I was reading through the comments on The Orion's Facebook page this morning and noticed a reader (a former copy chief) had pointed out how few posts about stories had appeared on the feed. Taking a closer look, I saw the paper had mostly promoted the print edition of the paper up to that point (Sept. 19, almost a month into the school year).
The posts change after that. They promote specific stories and articles, but news mostly takes a backseat to opinion and arts and entertainment articles. That's better than general posts about the paper but not the most effective way to attract an audience because traffic statistics consistently show that news is the most read content on theorion.com.
It wasn't until this week that the Facebook page had a post every day. Still, the most popular Orion article of the week, an opinion piece about out-of-towners spoiling Halloween, wasn't one of the stories promoted.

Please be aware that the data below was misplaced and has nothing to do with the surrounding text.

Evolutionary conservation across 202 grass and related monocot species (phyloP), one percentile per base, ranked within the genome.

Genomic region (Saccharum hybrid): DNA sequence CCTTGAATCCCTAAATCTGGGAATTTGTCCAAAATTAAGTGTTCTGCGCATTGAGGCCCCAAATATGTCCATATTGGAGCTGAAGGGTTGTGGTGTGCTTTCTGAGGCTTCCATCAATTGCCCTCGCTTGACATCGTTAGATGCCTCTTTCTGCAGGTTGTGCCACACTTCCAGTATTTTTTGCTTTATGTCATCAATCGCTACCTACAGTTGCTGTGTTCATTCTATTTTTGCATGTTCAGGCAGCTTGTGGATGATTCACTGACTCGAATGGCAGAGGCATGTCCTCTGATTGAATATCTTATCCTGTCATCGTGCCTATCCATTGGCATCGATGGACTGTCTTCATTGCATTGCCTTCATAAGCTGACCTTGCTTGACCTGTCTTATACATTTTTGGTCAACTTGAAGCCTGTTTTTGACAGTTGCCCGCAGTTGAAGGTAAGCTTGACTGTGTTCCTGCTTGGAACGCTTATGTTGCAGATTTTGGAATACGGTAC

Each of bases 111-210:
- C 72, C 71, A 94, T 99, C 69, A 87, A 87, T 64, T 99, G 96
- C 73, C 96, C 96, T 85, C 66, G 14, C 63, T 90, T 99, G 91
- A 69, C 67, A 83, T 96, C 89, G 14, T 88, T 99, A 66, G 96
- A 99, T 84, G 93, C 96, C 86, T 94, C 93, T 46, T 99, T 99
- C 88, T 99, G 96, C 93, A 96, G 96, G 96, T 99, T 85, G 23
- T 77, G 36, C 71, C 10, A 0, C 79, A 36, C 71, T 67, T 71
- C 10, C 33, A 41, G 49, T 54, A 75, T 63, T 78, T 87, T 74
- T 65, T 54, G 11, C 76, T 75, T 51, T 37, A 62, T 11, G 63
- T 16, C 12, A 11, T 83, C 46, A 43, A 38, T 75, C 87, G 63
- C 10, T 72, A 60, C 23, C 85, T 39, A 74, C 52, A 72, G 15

That slow start for social media has had consequences for site traffic. Here are the analytics for the first 10 weeks of Spring Semester 2017 and the first 10 weeks of the current semester (click to see a larger version of each).
Last spring, the number of visits to theorion.com was 72,838. About a third of those visits started in a social media app, and 86 percent of those were from Facebook.
This fall, the number of total visits was just 50,034, 31 percent less than the spring numbers. Social referrals accounted for 10,045 of those, down 57 percent from last spring. Traffic that started on Facebook was 7,706 visits compared to 20,299 last spring. That difference accounts for more than half of the decline in traffic overall.
The PR team has now started using Hootsuite, an online social media management tool, so I hope posting will become more effective and consistent. It's up to reporters and section editors, though, to make sure stories and articles are posted to social media much more often.
That's just part of the the job now for journalists.